After visiting the interior of the fort, you should head north on the main road to Wissembourg. At the first road intersection, turn left – west – and proceed until the road makes a moderately sharp turn around a small hill. Here amongst fields today you can still see the turrets of the combat blocs. Blocs 1 and 6, the infantry casements, are found on the outside while the artillery blocs are in the middle. Barbed wire surrounded blocs when the fort was operational and the blocs were surrounded by anti-tank barriers, as well. If you turn right at the intersection mentioned – towards Hunspach – you will find a couple of infantry casements that were part of the Hunspach defensive positions, the next step along the Line to the east of Schoenenbourg.
Schoenenbourg had six combat blocs, two of which - Blocs 1 and 6 - were infantry casements which provided protection for the surface levels of the combat blocs. Bloc 2 provided more machine gun protection against would-be attackers. Blocs 3 and 4 had twin 75mm artillery turrets while Bloc 5 had twin 81mm howitzers which were set at a fixed elevation – shell range was modified by using different charges. The 81mm howitzers could range their fire out to 3.5 kilometers while the 75mm guns could fire out to 9.5 kilometers. The gun turrets would pop out of the ground to fire and then retract leaving only a heavily armored turret top showing on the ground surface between fire missions.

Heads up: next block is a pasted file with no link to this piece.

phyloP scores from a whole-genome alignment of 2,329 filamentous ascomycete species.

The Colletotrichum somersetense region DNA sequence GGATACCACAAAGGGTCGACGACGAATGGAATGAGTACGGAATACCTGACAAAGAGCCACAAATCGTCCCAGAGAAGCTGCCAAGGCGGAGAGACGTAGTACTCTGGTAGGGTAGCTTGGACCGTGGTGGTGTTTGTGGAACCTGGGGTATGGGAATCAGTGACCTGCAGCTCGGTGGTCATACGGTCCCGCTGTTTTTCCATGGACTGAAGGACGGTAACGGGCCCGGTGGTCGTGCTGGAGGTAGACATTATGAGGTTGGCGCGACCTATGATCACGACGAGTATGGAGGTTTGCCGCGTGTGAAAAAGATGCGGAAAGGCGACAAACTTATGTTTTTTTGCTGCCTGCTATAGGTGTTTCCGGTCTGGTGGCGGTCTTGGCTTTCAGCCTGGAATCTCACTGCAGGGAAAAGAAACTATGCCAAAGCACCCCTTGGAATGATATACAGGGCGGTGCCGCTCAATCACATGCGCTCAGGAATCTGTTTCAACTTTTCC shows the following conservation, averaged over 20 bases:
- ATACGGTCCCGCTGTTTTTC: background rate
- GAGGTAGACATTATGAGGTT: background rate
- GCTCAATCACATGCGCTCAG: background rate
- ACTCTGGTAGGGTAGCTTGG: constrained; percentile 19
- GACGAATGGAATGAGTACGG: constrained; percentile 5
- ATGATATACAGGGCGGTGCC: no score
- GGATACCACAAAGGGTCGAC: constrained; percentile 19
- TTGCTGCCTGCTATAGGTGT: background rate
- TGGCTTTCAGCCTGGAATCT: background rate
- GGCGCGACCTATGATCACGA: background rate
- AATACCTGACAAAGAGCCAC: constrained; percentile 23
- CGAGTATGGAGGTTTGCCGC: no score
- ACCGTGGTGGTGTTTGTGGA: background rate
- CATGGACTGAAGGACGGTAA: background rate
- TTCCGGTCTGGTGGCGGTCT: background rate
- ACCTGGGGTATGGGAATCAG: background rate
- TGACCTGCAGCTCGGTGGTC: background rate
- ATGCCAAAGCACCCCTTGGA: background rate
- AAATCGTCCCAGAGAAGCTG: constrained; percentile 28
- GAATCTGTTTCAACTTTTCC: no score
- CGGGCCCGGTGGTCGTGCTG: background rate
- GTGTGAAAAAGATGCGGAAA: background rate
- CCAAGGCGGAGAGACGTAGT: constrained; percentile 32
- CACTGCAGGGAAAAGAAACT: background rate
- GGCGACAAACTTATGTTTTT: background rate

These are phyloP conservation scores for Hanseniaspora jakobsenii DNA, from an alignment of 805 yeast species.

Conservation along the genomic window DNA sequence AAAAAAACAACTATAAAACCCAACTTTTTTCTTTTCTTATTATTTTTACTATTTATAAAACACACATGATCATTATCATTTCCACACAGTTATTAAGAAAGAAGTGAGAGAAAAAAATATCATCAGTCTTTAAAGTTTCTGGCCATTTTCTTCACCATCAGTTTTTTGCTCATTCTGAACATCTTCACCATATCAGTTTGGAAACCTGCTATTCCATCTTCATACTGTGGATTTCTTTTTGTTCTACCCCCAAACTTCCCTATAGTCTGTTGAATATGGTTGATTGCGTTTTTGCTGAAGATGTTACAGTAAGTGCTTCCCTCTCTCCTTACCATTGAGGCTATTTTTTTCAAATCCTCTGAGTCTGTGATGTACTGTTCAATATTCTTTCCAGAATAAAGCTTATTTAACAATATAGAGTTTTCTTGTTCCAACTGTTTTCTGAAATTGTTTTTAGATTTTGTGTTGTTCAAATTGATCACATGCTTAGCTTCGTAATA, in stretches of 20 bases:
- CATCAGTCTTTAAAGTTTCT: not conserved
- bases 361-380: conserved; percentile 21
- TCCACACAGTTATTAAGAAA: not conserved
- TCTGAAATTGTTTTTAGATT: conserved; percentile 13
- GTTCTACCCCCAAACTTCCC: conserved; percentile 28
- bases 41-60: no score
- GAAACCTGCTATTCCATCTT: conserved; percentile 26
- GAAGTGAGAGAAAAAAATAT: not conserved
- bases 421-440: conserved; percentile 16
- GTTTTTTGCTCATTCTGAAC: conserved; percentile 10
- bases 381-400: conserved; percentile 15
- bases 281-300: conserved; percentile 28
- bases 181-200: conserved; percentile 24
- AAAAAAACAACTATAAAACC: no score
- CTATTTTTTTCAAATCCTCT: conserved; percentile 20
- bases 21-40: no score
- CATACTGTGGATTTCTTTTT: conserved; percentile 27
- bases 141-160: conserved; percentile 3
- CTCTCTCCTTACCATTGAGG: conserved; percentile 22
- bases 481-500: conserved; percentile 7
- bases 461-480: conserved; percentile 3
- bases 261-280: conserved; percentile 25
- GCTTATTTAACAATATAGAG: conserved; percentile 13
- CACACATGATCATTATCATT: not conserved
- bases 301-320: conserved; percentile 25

Just behind the combat bloc areas, you find the command centers for the fort – one for the fort’s infantry – something that was lacking at the Belgian %LFort Eben Emael - one for the control of the artillery and one for overall command of the fort. Artillery spotters would send information here and artillery officers would then decide which artillery bloc would respond and how.